Wednesday, November 16, 2011

comments on SP 800-121 Rev 1 draft

The following is an email I sent to NIST in response to a request for comments on the draft Guide to Bluetooth Security (NIST Special Publication 800-121 Rev. 1).

Thank you for your efforts to produce and update SP 800-121! Although I have some criticisms, your document is important and unique.

My principal concern about the guide is that the recommended practices are too weak to support the safe use of Bluetooth. Looking at the SP 800-153 draft (Guidelines for Securing Wireless Local Area Networks), I see several recommendations listed in the Executive Summary that would be just as applicable to Bluetooth:

"When planning WLAN security, consider the security not only of the WLAN itself, but also how it may affect the security of other networks."

"Have policies that clearly state which forms of dual connections are permitted or prohibited for WLAN client devices, and enforce these policies through the appropriate security controls."

"Ensure that the organization's WLAN client devices and APs have configurations at all times that are compliant with the organization's WLAN policies."

"Perform both attack monitoring and vulnerability monitoring to support WLAN security."

"Conduct regular periodic technical security assessments for the organization's WLANs."

My second concern is that it is unclear how to implement many of the recommendations. Unfortunately this is more a problem with Bluetooth itself and the available tools than with your document. Along with others in the information security community, I am working to develop Project Ubertooth into a tool that will bridge the gap as much as possible, but more needs to be done.

Third, I have some specific comments and criticisms:

It is incorrect to say that Frequency Hopping Spread Spectrum (FHSS) provides even "a limited level of transmission security." Other features of Bluetooth provide security benefits. FHSS provides interference avoidance.

It is easy to overstate the security benefits of power control. I suggest eliminating discussion of transmit power from the document.

Good job on citing some important work! (Spill/Bittau, Wool/Shaked)

Where you state, "If that device remained discoverable, its location could be tracked by an adversary", it should be corrected to state that discoverability is not required. See Spill/Bittau and this blog post:

Table 4-1 is an important contribution that I will recommend to many people.

Section 4.2 "Bluetooth Threats" seems weak. The list of threats is disjointed, inconsistent, and in places dated.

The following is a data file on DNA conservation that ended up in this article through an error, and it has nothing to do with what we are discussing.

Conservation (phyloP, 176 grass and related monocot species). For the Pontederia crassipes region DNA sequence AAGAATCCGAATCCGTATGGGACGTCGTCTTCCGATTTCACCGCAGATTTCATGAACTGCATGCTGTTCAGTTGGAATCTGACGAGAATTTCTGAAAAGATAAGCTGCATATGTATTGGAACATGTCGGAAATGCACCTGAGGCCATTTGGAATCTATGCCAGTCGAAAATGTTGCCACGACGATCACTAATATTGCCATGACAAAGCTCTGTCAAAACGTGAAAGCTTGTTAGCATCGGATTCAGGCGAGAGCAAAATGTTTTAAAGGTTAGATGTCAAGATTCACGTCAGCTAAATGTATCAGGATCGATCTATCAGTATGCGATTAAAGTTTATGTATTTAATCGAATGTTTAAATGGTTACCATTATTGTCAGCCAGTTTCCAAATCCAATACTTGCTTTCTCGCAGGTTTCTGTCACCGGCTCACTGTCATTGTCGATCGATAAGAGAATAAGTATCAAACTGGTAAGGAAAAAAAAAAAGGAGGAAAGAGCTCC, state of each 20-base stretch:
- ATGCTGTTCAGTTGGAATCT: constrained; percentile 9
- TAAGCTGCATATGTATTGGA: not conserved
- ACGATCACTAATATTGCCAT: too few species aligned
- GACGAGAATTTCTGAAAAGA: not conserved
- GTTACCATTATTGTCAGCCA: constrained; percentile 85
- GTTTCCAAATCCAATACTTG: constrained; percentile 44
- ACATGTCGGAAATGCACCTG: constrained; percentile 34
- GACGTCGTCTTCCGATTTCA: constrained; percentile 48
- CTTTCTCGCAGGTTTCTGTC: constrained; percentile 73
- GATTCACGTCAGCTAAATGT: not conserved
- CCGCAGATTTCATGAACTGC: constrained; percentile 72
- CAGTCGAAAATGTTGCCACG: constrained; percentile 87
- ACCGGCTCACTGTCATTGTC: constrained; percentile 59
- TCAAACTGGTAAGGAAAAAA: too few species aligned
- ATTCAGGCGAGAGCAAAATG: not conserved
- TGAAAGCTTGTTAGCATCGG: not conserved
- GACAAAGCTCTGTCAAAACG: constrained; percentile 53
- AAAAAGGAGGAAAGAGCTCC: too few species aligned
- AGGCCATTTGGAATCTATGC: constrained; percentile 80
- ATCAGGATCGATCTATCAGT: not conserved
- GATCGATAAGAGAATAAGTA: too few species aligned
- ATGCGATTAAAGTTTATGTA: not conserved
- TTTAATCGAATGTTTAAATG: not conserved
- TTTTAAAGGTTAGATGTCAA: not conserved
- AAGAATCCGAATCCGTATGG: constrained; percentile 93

Thank you again for your contribution. I hope you find some of these comments helpful.


Michael Ossmann
Great Scott Gadgets

Monday, November 07, 2011

Power over Ethernet and the Throwing Star LAN Tap

Since handing out hundreds of Throwing Star LAN Tap printed circuit boards as business cards at DEF CON, I've received a number of interesting questions about the device in my email. A couple people were hoping to use Throwing Stars to monitor connections that use Power over Ethernet (PoE). When I designed the current version of the Throwing Star LAN Tap, I decided to pass all eight conductors through from J1 to J2 (the target ports) even though this necessitated the addition of two filtering capacitors. I did this primarily to support RS-232 monitoring (a feature that I imagine is very rarely used), but I also thought that having eight conductors might be handy for other things such as PoE. It wasn't until recently that I actually verified PoE capability, however.

PoE allows a device to be powered by direct current (DC) running over an Ethernet cable that may also be used for communication. It is popular for VoIP telephones, IP security cameras, wireless access points and other network-connected devices that are commonly deployed at multiple locations within a building. There are several different ways that PoE has been implemented over the years, but most devices these days follow the IEEE 802.3at-2009 standard or its similar predecessor, IEEE 802.3af-2003. I looked at these standards and also at the most common non-standard implementations and found that they are all compatible with the Throwing Star LAN Tap.

Twisted pair Ethernet cables consist of eight wires arranged into four pairs. In some cases two of those pairs are unused. Each pair carries a differential signal with one wire carrying the inverse of the signal on the other wire; when one goes high, the other goes low. This is an alternating current (AC) signal.

What all of the PoE schemes have in common is that they introduce a DC bias between one pair and another. In the figure to the left, the purple and green lines represent the voltage on one pair and the blue and orange lines represent the voltage on a second pair. In each pair, the AC component (the rapidly changing difference in voltage between the two wires) is relatively small. This is the signal that carries network data. From one pair to the second pair there is a larger voltage difference, the PoE DC bias.

The Throwing Star LAN Tap provides a DC path for all eight conductors between the target ports, J1 and J2, but it only extends a subset of those conductors to the monitoring ports, J3 and J4. This is done in such a way that Power over Ethernet on the target network can pass through the tap but does not extend to the monitoring ports. It's almost like I meant to do that. :-)